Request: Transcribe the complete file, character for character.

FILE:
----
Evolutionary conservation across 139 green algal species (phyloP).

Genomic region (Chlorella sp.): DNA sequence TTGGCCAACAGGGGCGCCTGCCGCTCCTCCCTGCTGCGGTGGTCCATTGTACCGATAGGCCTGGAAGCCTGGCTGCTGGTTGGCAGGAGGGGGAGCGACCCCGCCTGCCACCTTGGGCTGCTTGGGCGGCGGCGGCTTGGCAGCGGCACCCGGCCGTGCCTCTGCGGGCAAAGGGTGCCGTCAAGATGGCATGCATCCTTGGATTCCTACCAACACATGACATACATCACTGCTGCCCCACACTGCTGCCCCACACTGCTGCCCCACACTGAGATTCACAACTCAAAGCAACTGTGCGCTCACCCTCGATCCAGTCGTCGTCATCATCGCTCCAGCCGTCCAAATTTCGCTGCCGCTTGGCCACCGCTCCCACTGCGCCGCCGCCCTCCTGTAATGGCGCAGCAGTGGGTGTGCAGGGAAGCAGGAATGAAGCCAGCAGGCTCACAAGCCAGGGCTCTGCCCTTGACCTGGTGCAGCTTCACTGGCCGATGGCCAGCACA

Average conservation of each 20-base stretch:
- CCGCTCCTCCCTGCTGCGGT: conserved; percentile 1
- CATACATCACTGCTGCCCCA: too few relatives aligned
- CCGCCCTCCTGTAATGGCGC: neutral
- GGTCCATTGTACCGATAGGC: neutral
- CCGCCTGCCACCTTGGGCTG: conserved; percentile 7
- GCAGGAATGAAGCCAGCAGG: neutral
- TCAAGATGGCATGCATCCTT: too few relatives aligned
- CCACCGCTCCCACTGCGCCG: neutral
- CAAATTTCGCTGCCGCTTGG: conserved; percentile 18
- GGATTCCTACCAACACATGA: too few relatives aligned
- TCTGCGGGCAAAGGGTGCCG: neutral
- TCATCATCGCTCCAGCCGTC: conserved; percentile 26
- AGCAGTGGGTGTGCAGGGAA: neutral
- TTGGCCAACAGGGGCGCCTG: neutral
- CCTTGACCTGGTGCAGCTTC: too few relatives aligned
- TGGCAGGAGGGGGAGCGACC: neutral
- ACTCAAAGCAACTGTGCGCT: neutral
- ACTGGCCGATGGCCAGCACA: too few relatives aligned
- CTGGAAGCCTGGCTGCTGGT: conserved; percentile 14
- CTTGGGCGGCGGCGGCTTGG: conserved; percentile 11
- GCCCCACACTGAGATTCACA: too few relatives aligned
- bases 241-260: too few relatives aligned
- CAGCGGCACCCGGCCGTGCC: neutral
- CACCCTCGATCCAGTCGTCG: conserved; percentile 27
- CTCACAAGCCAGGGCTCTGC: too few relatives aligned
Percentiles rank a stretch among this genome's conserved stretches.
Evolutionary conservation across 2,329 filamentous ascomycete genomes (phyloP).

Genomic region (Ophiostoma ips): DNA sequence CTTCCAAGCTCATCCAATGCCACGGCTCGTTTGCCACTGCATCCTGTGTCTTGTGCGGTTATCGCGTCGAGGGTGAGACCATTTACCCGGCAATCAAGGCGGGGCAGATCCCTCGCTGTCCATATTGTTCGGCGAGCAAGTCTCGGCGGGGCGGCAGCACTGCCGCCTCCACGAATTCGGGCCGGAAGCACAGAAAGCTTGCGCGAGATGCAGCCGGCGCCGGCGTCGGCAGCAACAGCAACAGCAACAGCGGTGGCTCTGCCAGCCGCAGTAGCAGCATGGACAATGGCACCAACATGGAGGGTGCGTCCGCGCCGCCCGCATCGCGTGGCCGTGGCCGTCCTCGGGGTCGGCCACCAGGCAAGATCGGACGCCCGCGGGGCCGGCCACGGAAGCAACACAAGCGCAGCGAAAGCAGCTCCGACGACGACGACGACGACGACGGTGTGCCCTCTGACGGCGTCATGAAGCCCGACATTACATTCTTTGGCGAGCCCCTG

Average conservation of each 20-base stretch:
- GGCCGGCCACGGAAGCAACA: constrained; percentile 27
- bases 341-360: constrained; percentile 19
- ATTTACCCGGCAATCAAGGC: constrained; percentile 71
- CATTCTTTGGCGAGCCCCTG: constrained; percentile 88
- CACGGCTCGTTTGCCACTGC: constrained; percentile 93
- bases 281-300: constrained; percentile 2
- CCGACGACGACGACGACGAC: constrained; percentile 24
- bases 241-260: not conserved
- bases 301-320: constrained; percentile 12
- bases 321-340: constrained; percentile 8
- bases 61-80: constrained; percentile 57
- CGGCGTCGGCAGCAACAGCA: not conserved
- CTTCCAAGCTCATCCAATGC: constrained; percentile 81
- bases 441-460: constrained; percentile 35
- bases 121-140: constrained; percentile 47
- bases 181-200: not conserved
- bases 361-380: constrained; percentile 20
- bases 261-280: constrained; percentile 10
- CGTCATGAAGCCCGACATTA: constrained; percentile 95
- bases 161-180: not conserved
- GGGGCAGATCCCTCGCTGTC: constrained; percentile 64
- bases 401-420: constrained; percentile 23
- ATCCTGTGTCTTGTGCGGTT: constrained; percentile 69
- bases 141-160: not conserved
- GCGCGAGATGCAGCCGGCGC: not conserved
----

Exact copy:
Evolutionary conservation across 139 green algal species (phyloP).

Genomic region (Chlorella sp.): DNA sequence TTGGCCAACAGGGGCGCCTGCCGCTCCTCCCTGCTGCGGTGGTCCATTGTACCGATAGGCCTGGAAGCCTGGCTGCTGGTTGGCAGGAGGGGGAGCGACCCCGCCTGCCACCTTGGGCTGCTTGGGCGGCGGCGGCTTGGCAGCGGCACCCGGCCGTGCCTCTGCGGGCAAAGGGTGCCGTCAAGATGGCATGCATCCTTGGATTCCTACCAACACATGACATACATCACTGCTGCCCCACACTGCTGCCCCACACTGCTGCCCCACACTGAGATTCACAACTCAAAGCAACTGTGCGCTCACCCTCGATCCAGTCGTCGTCATCATCGCTCCAGCCGTCCAAATTTCGCTGCCGCTTGGCCACCGCTCCCACTGCGCCGCCGCCCTCCTGTAATGGCGCAGCAGTGGGTGTGCAGGGAAGCAGGAATGAAGCCAGCAGGCTCACAAGCCAGGGCTCTGCCCTTGACCTGGTGCAGCTTCACTGGCCGATGGCCAGCACA

Average conservation of each 20-base stretch:
- CCGCTCCTCCCTGCTGCGGT: conserved; percentile 1
- CATACATCACTGCTGCCCCA: too few relatives aligned
- CCGCCCTCCTGTAATGGCGC: neutral
- GGTCCATTGTACCGATAGGC: neutral
- CCGCCTGCCACCTTGGGCTG: conserved; percentile 7
- GCAGGAATGAAGCCAGCAGG: neutral
- TCAAGATGGCATGCATCCTT: too few relatives aligned
- CCACCGCTCCCACTGCGCCG: neutral
- CAAATTTCGCTGCCGCTTGG: conserved; percentile 18
- GGATTCCTACCAACACATGA: too few relatives aligned
- TCTGCGGGCAAAGGGTGCCG: neutral
- TCATCATCGCTCCAGCCGTC: conserved; percentile 26
- AGCAGTGGGTGTGCAGGGAA: neutral
- TTGGCCAACAGGGGCGCCTG: neutral
- CCTTGACCTGGTGCAGCTTC: too few relatives aligned
- TGGCAGGAGGGGGAGCGACC: neutral
- ACTCAAAGCAACTGTGCGCT: neutral
- ACTGGCCGATGGCCAGCACA: too few relatives aligned
- CTGGAAGCCTGGCTGCTGGT: conserved; percentile 14
- CTTGGGCGGCGGCGGCTTGG: conserved; percentile 11
- GCCCCACACTGAGATTCACA: too few relatives aligned
- bases 241-260: too few relatives aligned
- CAGCGGCACCCGGCCGTGCC: neutral
- CACCCTCGATCCAGTCGTCG: conserved; percentile 27
- CTCACAAGCCAGGGCTCTGC: too few relatives aligned
Percentiles rank a stretch among this genome's conserved stretches.
Evolutionary conservation across 2,329 filamentous ascomycete genomes (phyloP).

Genomic region (Ophiostoma ips): DNA sequence CTTCCAAGCTCATCCAATGCCACGGCTCGTTTGCCACTGCATCCTGTGTCTTGTGCGGTTATCGCGTCGAGGGTGAGACCATTTACCCGGCAATCAAGGCGGGGCAGATCCCTCGCTGTCCATATTGTTCGGCGAGCAAGTCTCGGCGGGGCGGCAGCACTGCCGCCTCCACGAATTCGGGCCGGAAGCACAGAAAGCTTGCGCGAGATGCAGCCGGCGCCGGCGTCGGCAGCAACAGCAACAGCAACAGCGGTGGCTCTGCCAGCCGCAGTAGCAGCATGGACAATGGCACCAACATGGAGGGTGCGTCCGCGCCGCCCGCATCGCGTGGCCGTGGCCGTCCTCGGGGTCGGCCACCAGGCAAGATCGGACGCCCGCGGGGCCGGCCACGGAAGCAACACAAGCGCAGCGAAAGCAGCTCCGACGACGACGACGACGACGACGGTGTGCCCTCTGACGGCGTCATGAAGCCCGACATTACATTCTTTGGCGAGCCCCTG

Average conservation of each 20-base stretch:
- GGCCGGCCACGGAAGCAACA: constrained; percentile 27
- bases 341-360: constrained; percentile 19
- ATTTACCCGGCAATCAAGGC: constrained; percentile 71
- CATTCTTTGGCGAGCCCCTG: constrained; percentile 88
- CACGGCTCGTTTGCCACTGC: constrained; percentile 93
- bases 281-300: constrained; percentile 2
- CCGACGACGACGACGACGAC: constrained; percentile 24
- bases 241-260: not conserved
- bases 301-320: constrained; percentile 12
- bases 321-340: constrained; percentile 8
- bases 61-80: constrained; percentile 57
- CGGCGTCGGCAGCAACAGCA: not conserved
- CTTCCAAGCTCATCCAATGC: constrained; percentile 81
- bases 441-460: constrained; percentile 35
- bases 121-140: constrained; percentile 47
- bases 181-200: not conserved
- bases 361-380: constrained; percentile 20
- bases 261-280: constrained; percentile 10
- CGTCATGAAGCCCGACATTA: constrained; percentile 95
- bases 161-180: not conserved
- GGGGCAGATCCCTCGCTGTC: constrained; percentile 64
- bases 401-420: constrained; percentile 23
- ATCCTGTGTCTTGTGCGGTT: constrained; percentile 69
- bases 141-160: not conserved
- GCGCGAGATGCAGCCGGCGC: not conserved